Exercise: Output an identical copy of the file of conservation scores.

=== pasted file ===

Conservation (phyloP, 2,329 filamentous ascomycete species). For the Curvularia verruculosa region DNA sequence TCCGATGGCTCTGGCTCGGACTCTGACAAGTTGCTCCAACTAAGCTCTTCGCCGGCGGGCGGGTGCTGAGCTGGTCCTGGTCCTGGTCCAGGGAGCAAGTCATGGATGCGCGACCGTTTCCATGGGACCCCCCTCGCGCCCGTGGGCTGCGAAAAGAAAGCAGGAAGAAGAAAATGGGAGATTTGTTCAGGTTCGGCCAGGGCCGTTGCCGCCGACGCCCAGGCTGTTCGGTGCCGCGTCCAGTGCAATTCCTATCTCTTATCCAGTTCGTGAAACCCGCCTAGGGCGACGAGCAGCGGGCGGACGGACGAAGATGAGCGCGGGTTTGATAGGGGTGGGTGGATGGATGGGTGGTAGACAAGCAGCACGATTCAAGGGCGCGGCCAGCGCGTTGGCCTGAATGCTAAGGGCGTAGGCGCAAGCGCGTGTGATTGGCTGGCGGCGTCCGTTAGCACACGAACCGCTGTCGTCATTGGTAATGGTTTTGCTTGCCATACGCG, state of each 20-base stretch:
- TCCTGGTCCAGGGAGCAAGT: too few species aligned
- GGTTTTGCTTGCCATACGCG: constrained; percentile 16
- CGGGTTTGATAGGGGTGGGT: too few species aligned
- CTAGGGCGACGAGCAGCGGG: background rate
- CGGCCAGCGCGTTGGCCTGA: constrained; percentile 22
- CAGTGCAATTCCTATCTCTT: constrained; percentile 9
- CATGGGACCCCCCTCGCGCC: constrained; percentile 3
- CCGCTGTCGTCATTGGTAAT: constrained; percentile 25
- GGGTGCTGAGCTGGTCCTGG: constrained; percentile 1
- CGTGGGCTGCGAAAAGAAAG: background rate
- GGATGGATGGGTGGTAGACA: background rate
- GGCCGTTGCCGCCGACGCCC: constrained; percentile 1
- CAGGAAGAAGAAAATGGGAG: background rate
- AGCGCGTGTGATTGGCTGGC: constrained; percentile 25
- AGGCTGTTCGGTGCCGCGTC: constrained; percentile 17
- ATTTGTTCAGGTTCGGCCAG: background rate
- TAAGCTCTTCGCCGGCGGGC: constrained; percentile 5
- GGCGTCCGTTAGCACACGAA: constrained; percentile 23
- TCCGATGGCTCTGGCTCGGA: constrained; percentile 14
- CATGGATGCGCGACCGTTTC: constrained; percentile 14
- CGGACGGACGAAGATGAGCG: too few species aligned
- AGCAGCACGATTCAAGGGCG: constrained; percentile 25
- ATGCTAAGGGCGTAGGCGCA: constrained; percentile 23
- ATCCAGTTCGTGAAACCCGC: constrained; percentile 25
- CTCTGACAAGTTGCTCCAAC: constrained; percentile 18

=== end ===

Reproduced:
Conservation (phyloP, 2,329 filamentous ascomycete species). For the Curvularia verruculosa region DNA sequence TCCGATGGCTCTGGCTCGGACTCTGACAAGTTGCTCCAACTAAGCTCTTCGCCGGCGGGCGGGTGCTGAGCTGGTCCTGGTCCTGGTCCAGGGAGCAAGTCATGGATGCGCGACCGTTTCCATGGGACCCCCCTCGCGCCCGTGGGCTGCGAAAAGAAAGCAGGAAGAAGAAAATGGGAGATTTGTTCAGGTTCGGCCAGGGCCGTTGCCGCCGACGCCCAGGCTGTTCGGTGCCGCGTCCAGTGCAATTCCTATCTCTTATCCAGTTCGTGAAACCCGCCTAGGGCGACGAGCAGCGGGCGGACGGACGAAGATGAGCGCGGGTTTGATAGGGGTGGGTGGATGGATGGGTGGTAGACAAGCAGCACGATTCAAGGGCGCGGCCAGCGCGTTGGCCTGAATGCTAAGGGCGTAGGCGCAAGCGCGTGTGATTGGCTGGCGGCGTCCGTTAGCACACGAACCGCTGTCGTCATTGGTAATGGTTTTGCTTGCCATACGCG, state of each 20-base stretch:
- TCCTGGTCCAGGGAGCAAGT: too few species aligned
- GGTTTTGCTTGCCATACGCG: constrained; percentile 16
- CGGGTTTGATAGGGGTGGGT: too few species aligned
- CTAGGGCGACGAGCAGCGGG: background rate
- CGGCCAGCGCGTTGGCCTGA: constrained; percentile 22
- CAGTGCAATTCCTATCTCTT: constrained; percentile 9
- CATGGGACCCCCCTCGCGCC: constrained; percentile 3
- CCGCTGTCGTCATTGGTAAT: constrained; percentile 25
- GGGTGCTGAGCTGGTCCTGG: constrained; percentile 1
- CGTGGGCTGCGAAAAGAAAG: background rate
- GGATGGATGGGTGGTAGACA: background rate
- GGCCGTTGCCGCCGACGCCC: constrained; percentile 1
- CAGGAAGAAGAAAATGGGAG: background rate
- AGCGCGTGTGATTGGCTGGC: constrained; percentile 25
- AGGCTGTTCGGTGCCGCGTC: constrained; percentile 17
- ATTTGTTCAGGTTCGGCCAG: background rate
- TAAGCTCTTCGCCGGCGGGC: constrained; percentile 5
- GGCGTCCGTTAGCACACGAA: constrained; percentile 23
- TCCGATGGCTCTGGCTCGGA: constrained; percentile 14
- CATGGATGCGCGACCGTTTC: constrained; percentile 14
- CGGACGGACGAAGATGAGCG: too few species aligned
- AGCAGCACGATTCAAGGGCG: constrained; percentile 25
- ATGCTAAGGGCGTAGGCGCA: constrained; percentile 23
- ATCCAGTTCGTGAAACCCGC: constrained; percentile 25
- CTCTGACAAGTTGCTCCAAC: constrained; percentile 18